5.11 Tactical has been big in the tactical clothing industry for a long time. In fact, they practically invented its wide-ranging practical application and the market that exists today.
While they have an enormous line of pants suited to just about any purpose, the 5.11 Tactical Apex pant truly shines.
In the fall of 2011, 5.11 debuted the Stryke pant. For many people, this was the first tactical pant that put fit and comfort at the forefront. The Flex-Tac fabric was soft but durable, and stretchy, yet rip stop. It seemed like they had covered everything you could want in a duty pant.
For many of us, though, the appearance of the pant was still too tactical. The ripstop squares were not the most aesthetic feature, and the exterior-facing cargo pockets ensured that any time you actually used them, everyone else could see it too. And although the tunnel waistband was comfortable and convenient, the added waist girth meant that you might need to buy a new belt to go with your bulkier waist.
Don't get me wrong--the Stryke pant is still one of the better pants on the market in the outdoors and tactical clothing arena and a go-to in my own closet. But in true 5.11 fashion, they listened to feedback and continued to innovate. In 2016, we got the Apex pant.
5.11's Apex pant grew from their highly successful portfolio of stretch poly/cotton fabrics that they now put in almost every new apparel product in some form or another.
Cargo pockets are set in. That means the 'bulk' of the pocket will push inward instead of outward when you put something in them. The comfort of storing something in your cargo pocket is no different, but the appearance is much flatter on the outside.
There's no Velcro to scream at everyone around you when you take something out of your pocket, either. Instead, the cargo pocket closures are YKK zippers They are essentially silent, and deep enough that I personally leave mine unzipped all the time and use them as a daily dump pouch. There's a small top flap over the zipper, so it's not obvious that they're open, but it doesn't get in the way of quick access.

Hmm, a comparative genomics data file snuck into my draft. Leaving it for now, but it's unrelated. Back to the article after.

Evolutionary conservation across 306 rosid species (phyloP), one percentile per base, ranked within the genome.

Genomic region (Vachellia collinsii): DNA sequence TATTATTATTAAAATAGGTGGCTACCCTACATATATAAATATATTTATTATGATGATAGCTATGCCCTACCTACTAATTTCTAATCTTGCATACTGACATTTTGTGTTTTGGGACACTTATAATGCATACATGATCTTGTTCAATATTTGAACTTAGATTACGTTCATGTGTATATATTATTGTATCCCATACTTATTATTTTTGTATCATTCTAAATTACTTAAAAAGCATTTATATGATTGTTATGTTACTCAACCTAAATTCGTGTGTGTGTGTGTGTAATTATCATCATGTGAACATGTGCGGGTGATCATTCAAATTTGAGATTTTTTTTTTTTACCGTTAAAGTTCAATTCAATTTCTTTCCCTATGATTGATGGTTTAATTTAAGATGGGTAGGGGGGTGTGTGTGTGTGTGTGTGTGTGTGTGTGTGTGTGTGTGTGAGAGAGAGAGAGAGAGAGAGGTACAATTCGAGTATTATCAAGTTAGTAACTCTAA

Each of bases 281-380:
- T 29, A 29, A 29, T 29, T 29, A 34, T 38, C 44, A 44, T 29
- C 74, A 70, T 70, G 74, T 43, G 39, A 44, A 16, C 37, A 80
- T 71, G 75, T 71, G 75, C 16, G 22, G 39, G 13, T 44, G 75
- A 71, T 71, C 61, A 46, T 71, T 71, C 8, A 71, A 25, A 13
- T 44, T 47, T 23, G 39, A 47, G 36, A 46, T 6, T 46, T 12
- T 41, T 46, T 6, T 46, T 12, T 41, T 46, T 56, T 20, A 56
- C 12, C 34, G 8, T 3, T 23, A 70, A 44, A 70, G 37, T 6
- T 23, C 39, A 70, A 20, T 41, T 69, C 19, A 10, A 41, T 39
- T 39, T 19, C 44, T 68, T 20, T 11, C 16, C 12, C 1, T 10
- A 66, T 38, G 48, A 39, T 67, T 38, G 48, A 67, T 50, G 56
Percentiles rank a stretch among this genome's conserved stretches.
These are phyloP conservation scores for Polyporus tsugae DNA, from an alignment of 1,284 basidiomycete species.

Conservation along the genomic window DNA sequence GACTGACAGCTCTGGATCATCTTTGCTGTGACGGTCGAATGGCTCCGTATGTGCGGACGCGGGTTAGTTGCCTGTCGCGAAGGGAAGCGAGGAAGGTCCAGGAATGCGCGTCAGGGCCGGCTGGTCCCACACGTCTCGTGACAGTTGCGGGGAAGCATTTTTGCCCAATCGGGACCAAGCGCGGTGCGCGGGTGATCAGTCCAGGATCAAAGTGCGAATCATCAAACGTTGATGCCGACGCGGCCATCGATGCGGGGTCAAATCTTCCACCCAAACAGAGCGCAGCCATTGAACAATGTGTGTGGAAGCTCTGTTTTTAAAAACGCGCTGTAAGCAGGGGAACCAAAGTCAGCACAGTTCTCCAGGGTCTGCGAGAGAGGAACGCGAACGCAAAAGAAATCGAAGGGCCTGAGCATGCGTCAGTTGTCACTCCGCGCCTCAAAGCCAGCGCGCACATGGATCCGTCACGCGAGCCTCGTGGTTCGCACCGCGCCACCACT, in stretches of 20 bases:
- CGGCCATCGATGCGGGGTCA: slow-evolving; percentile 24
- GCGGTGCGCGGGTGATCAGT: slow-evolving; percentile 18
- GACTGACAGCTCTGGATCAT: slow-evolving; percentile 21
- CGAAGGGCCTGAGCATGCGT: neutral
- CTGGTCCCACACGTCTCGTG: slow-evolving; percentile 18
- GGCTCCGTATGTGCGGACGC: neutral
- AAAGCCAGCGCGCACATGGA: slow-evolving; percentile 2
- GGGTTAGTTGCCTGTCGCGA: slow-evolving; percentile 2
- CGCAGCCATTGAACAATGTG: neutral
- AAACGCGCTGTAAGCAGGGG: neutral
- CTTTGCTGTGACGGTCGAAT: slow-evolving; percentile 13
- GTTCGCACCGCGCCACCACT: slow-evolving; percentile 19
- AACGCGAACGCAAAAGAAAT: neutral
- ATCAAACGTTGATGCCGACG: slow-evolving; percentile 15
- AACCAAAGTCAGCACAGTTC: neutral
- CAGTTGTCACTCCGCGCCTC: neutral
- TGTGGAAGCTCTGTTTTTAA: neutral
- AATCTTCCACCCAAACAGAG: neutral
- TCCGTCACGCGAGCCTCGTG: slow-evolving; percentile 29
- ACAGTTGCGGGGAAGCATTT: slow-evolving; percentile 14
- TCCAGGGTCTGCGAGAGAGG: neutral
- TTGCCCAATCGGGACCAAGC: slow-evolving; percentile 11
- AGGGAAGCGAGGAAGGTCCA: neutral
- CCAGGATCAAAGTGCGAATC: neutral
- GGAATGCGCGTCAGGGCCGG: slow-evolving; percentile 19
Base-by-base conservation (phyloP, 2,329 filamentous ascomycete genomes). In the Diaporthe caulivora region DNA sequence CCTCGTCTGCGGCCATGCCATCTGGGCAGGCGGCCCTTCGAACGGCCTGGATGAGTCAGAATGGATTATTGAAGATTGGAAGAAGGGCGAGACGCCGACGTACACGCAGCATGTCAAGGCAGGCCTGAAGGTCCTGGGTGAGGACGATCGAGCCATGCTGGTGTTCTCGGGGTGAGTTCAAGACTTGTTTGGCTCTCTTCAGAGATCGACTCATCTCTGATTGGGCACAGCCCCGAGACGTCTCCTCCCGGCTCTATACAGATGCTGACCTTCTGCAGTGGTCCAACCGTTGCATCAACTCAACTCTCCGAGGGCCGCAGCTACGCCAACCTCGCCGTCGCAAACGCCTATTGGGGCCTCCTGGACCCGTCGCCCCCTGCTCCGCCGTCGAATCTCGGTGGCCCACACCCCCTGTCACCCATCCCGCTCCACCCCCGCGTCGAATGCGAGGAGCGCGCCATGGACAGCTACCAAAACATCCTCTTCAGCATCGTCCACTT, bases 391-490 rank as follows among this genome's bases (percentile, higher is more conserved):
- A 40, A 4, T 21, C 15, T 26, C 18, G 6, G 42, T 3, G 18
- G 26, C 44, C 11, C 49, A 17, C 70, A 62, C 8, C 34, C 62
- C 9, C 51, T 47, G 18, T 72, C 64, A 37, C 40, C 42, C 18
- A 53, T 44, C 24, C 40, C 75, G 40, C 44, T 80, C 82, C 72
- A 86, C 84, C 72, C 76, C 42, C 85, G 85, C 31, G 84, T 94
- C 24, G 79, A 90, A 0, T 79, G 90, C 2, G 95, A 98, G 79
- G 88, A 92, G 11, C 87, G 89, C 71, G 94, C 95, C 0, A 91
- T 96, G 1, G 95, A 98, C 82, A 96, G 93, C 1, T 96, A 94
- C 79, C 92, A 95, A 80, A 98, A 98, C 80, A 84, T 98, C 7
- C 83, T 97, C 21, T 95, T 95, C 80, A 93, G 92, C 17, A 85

There's no tunnel waistband, which is a pro/con to every person that tries them. Some people really love the tunnel waistband of the Stryke Pant. I was always liked it because I got a better fit by going one size down in the waist and letting the fabric and waistband fill the baggy dead space I would have by wearing the 'proper' size.
The lack of a tunnel waistband means that these will not stretch as much as the Stryke pant waistband will. The fabric itself still has quite a lot of flexibility to it, and the bigger your waist is, the more fibers there are in circumference to keep stretching.
One more thing: you can get these in 31", 33", and 35" waist sizes. Odd sizes are a rarity in the tactical pant realm, where many companies let their products exist in alpha sizes and they can't be bothered to sell properly-fitting garments. You'll want to try these odd sizes if you're like me, and 34s feel a little bit too small, but 36s are far too large.
The more overt features of this pant are that the cargo pockets are obviously still visible. It's not lost on people around you that this is a tactical/outdoor pant. You won't get away with wearing these to a wedding. They are great to take to the top of a mountain, though. The 'hidden' handcuff key pocket in the left leg is great if nobody looks closely, but these pants are only 1 layer of fabric thick like any other pant. That means the seam shows up on the outside even though the pocket is internal. Still, it's pretty hard to notice if you don't already know it's there.
These are the most comfortable pants you can wear outside the house. Period. Absolutely nothing else even comes close. I don't know how much testing went into the design of this fabric before 5.11 figured out that the Apex pant has this excellent temperature regulation where you're never too hot or too cold relative to the rest of your body. The fabric itself is also very soft and smooth, and it gets even better after a few washes. You will notice a little bit of even fading set next to a brand new pair; nothing out of the ordinary, and nothing spotty. It's doesn't get 'pulled out' or pilled and soft like the Stryke pant does, which also keeps it from retaining too much heat
Beyond stretch, great temperature regulation, and softness, the twill fabric is very lightweight when you consider that there's still quite a bit of cotton in there. The extra rear pockets at your 4/5 o'clock positions are absolutely wonderful.